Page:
5 Biggest Security Challenges in Cloud Migration and Integration

Many companies nowadays have discovered the core advantages of cloud computing and storage. With its lower infrastructure and maintenance costs, great customizability, and the accessibility it affords, cloud technology has become a global arena for achieving a competitive advantage.

But as companies are allured by the promise of cloud technology, many still don’t understand the vulnerabilities and challenges associated with the migration and integration process – especially the security risk it entails. From data loss to defending against cyber attacks when migrating and operating, there are inherent security vulnerabilities that should be understood.

Here are 5 of the biggest security challenges your company or application may face when migrating and integrating to the cloud:


Cloud computing is a service where storage and computing resources can be accessed on a subscription basis.

The three deployment models currently used – Software as a Service (SaaS), Platform as a Service (PaaS), and Infrastructure as a Service (IaaS) – have specific security challenges. The level of control and burden of risk management of both the cloud service provider and the consumer relies heavily on the deployment method. PaaS as well as SaaS, however, are both hosted on top of IaaS – and any attack on the underlying level is a risk to the layers on top. Ensuring your providers’ compliance with Government CISO and IA community best practices and standards is a big step towards the right direction.

Central Security Strategy

Many companies are lulled by the promise of elasticity afforded by cloud computing – but that’s an oversimplification which can cause devastating results.

EWeek editor Lior Cohen advises starting with imposing a central security strategy, as it’s paramount to assess the impact of cloud migration on your future business goals. Your strategy should also include increasing your capacity to secure your virtual machines by hiring cybersecurity experts. Cyber experts at Maryville University note that the specialists should be versed in defensive and offensive techniques, as well as the legal and compliance-related aspects of cybersecurity. This is especially true in businesses using hybrid and multi-cloud services. The rise of in-house DevOps and DevSecOps in cloud-based companies are driven by the necessity to manage security risks at the end-user level.

Cloud architecture

A professor at Syracuse University highlights that vulnerabilities in cloud-based systems used in smart cities are from insecure cloud architecture. Chances of data loss from legacy computers are high when they’re not fully, continuously, and seamlessly backed onto the cloud – which can be done with secure cloud architecture and API management. Cloud providers offer services that can be accessed through APIs like SOAP, REST, or HTTP with JSON. Weak credentials, insufficient authorization checks, and input data-validation are inherent security risks – especially as cloud APIs are still maturing.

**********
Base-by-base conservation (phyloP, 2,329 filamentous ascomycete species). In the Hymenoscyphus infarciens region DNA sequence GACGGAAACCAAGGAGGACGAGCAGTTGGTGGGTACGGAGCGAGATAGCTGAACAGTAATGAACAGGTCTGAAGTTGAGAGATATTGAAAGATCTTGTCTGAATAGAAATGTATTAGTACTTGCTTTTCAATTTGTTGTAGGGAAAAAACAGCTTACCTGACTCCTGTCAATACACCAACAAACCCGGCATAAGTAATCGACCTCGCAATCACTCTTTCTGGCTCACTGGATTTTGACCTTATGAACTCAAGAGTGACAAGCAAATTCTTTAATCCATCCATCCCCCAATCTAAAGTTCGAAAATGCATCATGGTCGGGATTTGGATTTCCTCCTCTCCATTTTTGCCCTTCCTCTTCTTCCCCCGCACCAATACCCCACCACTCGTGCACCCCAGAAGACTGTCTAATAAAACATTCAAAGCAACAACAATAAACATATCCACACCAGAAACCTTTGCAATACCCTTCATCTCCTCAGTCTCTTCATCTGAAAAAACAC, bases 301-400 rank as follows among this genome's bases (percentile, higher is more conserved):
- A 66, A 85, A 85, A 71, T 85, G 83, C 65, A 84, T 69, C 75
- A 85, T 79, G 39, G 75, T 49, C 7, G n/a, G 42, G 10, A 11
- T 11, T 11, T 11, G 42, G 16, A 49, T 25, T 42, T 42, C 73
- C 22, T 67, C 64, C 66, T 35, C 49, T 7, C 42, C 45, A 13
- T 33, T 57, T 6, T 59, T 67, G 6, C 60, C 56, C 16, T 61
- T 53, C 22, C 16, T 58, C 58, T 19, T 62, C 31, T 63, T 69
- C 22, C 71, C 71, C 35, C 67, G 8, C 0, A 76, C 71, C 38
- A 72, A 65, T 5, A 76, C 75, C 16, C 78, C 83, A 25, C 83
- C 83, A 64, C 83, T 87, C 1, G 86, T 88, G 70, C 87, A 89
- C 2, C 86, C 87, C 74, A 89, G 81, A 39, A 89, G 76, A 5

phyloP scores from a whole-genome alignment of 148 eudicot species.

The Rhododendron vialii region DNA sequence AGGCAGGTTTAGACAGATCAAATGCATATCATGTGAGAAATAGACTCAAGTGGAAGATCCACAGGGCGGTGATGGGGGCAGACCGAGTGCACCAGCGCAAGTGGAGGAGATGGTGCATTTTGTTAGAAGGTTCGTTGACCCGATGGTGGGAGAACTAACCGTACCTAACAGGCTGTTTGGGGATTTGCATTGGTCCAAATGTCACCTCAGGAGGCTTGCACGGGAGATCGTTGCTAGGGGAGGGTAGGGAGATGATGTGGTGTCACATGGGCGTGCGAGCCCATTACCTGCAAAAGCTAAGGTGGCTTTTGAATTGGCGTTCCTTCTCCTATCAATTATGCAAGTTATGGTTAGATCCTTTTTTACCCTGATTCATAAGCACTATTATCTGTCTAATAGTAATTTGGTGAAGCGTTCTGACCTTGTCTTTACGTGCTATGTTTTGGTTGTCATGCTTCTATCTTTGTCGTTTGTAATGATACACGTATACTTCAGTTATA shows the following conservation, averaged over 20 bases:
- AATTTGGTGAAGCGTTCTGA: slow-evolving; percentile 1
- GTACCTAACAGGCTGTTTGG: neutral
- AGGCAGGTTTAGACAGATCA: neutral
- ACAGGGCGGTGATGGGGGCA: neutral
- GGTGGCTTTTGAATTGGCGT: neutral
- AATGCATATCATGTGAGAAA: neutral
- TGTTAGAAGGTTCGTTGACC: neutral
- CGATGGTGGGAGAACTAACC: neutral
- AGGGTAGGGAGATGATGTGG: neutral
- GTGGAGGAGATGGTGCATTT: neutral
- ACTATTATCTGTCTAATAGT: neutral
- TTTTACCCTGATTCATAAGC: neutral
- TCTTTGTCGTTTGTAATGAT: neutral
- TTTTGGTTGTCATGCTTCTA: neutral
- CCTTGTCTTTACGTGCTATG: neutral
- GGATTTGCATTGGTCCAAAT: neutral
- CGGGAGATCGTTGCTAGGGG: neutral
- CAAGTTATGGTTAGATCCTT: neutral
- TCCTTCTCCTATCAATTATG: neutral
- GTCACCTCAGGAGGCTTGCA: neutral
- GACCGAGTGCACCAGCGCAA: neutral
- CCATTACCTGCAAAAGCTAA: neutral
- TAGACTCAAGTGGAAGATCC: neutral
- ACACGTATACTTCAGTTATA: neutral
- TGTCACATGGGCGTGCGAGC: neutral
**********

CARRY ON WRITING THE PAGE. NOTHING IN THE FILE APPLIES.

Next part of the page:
Risks in Virtualization

Migrating from legacy systems to the cloud entails virtualization and utility computing. Current migration techniques (energy efficient, load balancing, and fault tolerant) share the vulnerabilities of virtualization. Virtualized environments are susceptible to attacks on normal environments, and on top of that, must also be secured at a virtual level. Uncontrolled migration and snapshots due to load balance or fault tolerance can lead to data leakage. Virtual rollbacks could also pose problems as previously patched issues could revert back into risks. Employing cloud-access security brokers can deter these problems by increasing control over virtualized machines.

Shared storage

A study published on the Journal of Informational Sciences highlights how collocating your data in a shared environment when migrating to the cloud escalates the security risks in data governance. Other providers also hire third party vendors in backing up the data – further aggravating this risk. Virtual machines on the same server share CPU, memory, and I/O. Other virtual machines can infer data from the shared cache without compromising the virtual hypervisors in place.

These are the biggest risks associated with cloud migration and integration. If your company/application aims to gain competitive advantage, you and your team will have greater chances at success if you take the necessary steps to understand and mitigate these risks.

Post written by Ayla Caine for atarc.org

Tech blogger Ayla Caine is obsessed with disruptive trends involving business security, the Internet of Things, and AI. When she’s not learning Java and Python, she spends most of her free time reading science fiction novels in nature, public parks, or libraries.